The marketer’s perspective of awareness in the Buyer’s Journey is just as important. If we can come to understand how consumers learn about their problems, we can better understand how to solve them. 
  • Using the same example, extend empathy and put yourself in their shoes. How are consumers learning about the problem they want to resolve? Do you think they knew right away it was a flat tire just from feeling it wobble, or did they Google photos of what flat tires look like and compare? 
  • Will avoiding the problem make it worse for the customer or solve itself on its own? If they choose to ignore the flat tire, there’s a chance it’ll fuel an even bigger, more expensive list of repairs. Also, they can’t get to work any faster by avoiding the need for a replacement. 
  • How do consumers decide whether or not to make finding a solution a priority? Ignoring the tire means ignoring the job, then, too. If they’re not attending work, they're less likely to produce enough income to meet life’s daily demands, let alone fix the tire. After confirming the problem via the help of a search engine, they decide to prioritize finding a solution. 

To ensure buyers know that your business is a viable solution, we suggest utilizing blog posts, search engine marketing, and social media marketing. This will increase online visibility, promote awareness of your brand, and encourage prospects to bring it along with them to the next phase of their journey.

 

Stage 2: Consideration

 
In this second stage, prospective buyers have a better sense of their problem and have made the choice to solve it. They’re considering various ways to find the best solution. This part of strategy development clarifies what kind of competition you’re up against! It’ll also reveal the kinds of online spaces that consumers research to weigh the options you offer versus those of your competitor.  Untitled (100 × 100 px) (190 × 190 px) (1080 × 1080 px) (190 × 190 px)
 

As the buyer, you’re considering either having the car towed to a tire shop for repair or calling your insurance company to dispatch roadside assistance, instead.

As a  marketer, consider these: 

  • How do consumers educate themselves across multiple categories? Will the buyer search for their insurance policy that’s stored in a mobile app? Do they Google repair shops and click the top link to a business’s website? 
  • What different types of solutions that consumers research to resolve a particular problem? Who or where will the buyer look to for help? Are there any types of businesses they’re forgetting might be an option? Could they change the tire by themselves or will it require a professional?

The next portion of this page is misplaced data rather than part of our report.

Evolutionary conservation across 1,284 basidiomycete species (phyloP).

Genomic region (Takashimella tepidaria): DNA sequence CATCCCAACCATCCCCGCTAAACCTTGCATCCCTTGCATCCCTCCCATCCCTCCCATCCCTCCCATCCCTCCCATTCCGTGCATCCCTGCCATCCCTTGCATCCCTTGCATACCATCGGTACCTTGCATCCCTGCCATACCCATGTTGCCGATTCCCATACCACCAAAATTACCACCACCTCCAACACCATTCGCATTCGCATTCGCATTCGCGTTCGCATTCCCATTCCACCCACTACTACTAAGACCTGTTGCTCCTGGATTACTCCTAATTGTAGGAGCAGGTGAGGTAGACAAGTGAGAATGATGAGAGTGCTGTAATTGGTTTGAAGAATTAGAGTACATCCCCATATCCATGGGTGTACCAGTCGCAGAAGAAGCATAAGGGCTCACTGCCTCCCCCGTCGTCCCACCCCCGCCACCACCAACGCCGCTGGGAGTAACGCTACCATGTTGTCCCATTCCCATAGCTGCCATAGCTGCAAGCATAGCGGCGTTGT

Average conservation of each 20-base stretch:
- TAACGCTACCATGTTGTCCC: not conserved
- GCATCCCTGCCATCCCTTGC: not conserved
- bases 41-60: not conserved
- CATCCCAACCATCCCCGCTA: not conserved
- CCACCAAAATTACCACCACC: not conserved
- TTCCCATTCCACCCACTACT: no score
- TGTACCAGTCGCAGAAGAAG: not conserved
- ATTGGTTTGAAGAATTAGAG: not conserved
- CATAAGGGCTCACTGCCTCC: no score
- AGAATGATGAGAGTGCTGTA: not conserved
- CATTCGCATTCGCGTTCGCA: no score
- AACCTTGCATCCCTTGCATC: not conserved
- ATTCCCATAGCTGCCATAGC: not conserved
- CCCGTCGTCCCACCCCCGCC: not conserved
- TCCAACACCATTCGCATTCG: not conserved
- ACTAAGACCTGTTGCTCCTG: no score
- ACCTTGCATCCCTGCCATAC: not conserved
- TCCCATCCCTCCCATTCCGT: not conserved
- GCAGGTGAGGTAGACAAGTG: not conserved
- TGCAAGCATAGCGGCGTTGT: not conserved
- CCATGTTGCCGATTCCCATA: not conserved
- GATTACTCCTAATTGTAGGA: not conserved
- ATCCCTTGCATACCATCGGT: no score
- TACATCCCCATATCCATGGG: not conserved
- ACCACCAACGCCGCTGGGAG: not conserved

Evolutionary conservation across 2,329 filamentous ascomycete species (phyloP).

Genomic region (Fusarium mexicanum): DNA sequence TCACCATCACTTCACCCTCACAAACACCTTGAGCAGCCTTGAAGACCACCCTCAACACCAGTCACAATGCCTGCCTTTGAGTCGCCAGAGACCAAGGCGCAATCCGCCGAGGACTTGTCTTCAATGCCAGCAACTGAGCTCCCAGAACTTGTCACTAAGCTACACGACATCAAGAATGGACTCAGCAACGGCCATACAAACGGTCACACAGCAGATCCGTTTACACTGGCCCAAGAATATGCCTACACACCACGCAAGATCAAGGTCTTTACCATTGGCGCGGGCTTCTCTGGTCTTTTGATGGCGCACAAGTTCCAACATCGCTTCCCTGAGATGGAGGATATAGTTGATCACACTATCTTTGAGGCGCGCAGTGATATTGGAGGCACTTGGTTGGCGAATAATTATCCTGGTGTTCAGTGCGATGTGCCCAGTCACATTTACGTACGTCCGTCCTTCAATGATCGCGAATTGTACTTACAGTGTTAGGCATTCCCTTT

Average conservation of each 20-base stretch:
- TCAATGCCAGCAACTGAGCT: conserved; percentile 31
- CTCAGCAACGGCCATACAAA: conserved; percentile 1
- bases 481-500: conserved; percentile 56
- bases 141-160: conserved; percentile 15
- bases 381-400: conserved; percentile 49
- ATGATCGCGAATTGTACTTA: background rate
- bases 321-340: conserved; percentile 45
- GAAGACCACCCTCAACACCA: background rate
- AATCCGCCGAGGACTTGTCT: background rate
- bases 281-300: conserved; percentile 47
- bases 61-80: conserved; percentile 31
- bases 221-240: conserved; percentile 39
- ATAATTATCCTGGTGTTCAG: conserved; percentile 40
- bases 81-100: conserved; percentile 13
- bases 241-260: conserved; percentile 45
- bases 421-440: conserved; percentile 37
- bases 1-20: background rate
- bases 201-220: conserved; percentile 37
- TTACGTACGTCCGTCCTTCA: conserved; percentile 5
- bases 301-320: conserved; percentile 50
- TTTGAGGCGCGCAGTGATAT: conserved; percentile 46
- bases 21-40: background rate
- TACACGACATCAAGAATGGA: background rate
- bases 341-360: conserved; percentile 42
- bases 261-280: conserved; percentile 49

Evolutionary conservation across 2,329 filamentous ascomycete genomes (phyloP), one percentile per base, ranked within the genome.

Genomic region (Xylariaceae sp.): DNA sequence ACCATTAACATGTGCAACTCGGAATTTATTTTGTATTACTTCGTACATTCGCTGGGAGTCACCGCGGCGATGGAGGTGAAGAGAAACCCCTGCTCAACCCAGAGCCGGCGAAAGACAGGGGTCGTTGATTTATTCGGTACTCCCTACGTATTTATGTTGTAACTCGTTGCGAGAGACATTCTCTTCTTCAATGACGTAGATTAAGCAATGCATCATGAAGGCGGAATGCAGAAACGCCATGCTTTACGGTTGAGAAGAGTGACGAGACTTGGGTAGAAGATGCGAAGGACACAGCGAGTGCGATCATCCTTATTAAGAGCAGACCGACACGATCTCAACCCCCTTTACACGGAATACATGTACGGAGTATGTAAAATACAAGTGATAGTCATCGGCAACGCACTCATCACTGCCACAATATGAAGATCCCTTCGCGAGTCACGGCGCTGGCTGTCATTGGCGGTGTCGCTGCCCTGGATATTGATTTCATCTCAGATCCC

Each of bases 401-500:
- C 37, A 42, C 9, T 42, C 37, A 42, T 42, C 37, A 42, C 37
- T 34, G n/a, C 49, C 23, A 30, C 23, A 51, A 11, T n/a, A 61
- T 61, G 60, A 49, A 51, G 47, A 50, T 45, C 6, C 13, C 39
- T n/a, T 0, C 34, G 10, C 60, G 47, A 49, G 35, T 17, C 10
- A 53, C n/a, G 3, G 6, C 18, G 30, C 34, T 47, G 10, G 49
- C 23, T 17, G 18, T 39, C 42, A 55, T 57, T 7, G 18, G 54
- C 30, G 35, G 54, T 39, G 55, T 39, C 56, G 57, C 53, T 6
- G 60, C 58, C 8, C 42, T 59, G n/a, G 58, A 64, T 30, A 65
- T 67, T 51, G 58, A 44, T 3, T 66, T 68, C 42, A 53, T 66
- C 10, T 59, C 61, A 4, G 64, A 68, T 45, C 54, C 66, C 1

• How do consumers establish which category will best solve their problem? Which of the options is the cheapest price? The work day creates time constraints, so what’s the quickest way to solve this?
If potential buyers are aware of how you can help them, we suggest you continue nurturing the connection by employing social media, blogging, and a clearly-defined call to action to your strategy.
 
STAGE 3: DECISION
 
Finally, a category has been chosen to solve the customer’s problem, now they must choose a company to purchase the solution from. This can help you position your business within a particular industry and help narrow-down specifics. If an audience knows where to look, they’re that much closer to finding the solution your brand offers! This step can help segment your audiences between prospective and existing ones. 
 
As the Buyer, you’ve decided to find a repair shop to solve your problem. You post a Facebook status and ask your friends to comment the names of any nearby shops they recommend. While you wait for the comments on your status to pour in, you hop back onto Google and search for repair shops that are within a 2-mile radius of your job.
 
As a marketer, dig deeper into the decision
  • What criteria will buyers use to evaluate their available options? Location, time, and price are all major factors for the buyer in this scenario. They have to decide on the business that best meets their needs. The best choice for them is one that’s nearby, inexpensive, and quick.
  • Who needs to be involved in the decision, and how might their opinion of the problem deviate from the other? Does their boss offer up any recommendations for a tire shop? Are they researching the shops that their Facebook friend recommended in their comments? 
  • What concerns, if any, do buyers have with choosing you over your competition? What sets you apart? Are there any advantages you offer that can save the buyer time and money, and have you worked those into your content? Do your competitors have more positive reviews from local customers than you?
In this final stage, you could sway their decision with your content strategy. We recommend displaying company reviews on your website, or a live chat bot to increase trust from buyers in your brand.
 
 
Content marketing is one of the best practices for digital marketing and shows tremendous growth potential! It exists to help content stand out from the digital clutter that buyers sift through to find solutions. If your strategy isn’t developed to meet the needs of your audience, though, your pieces might contribute to content overload. This will overwhelm an audience and is not helpful with meeting their needs.
 
However, this can be countered by creating high-quality content! If your content pieces are free, useful and entertaining, your brand is more likely to attract, engage, and delight potential and current buyers alike. Each piece of content should cater to at least one of the three stages of the buyer’s journey: awareness, consideration, and decision. These tactics can help your brand find where its customers are, boost credibility, and increase trust!

If you understand how crucial it is to avoid low-quality content, then you’re ready to craft high-quality content that stands out to online buyers! This article will provide structure as you map out your creative process. The path you take in order to bring your goals to life might feel a little ambiguous, and that’s okay! This is why Savage Media has a team of experts ready to empower you with the resources you need to be successful. Are you ready to create your perfect strategy? If so, we’ve got you covered with our next insight.
 
Get a head-start on your content marketing journey with this link to our 6-step guide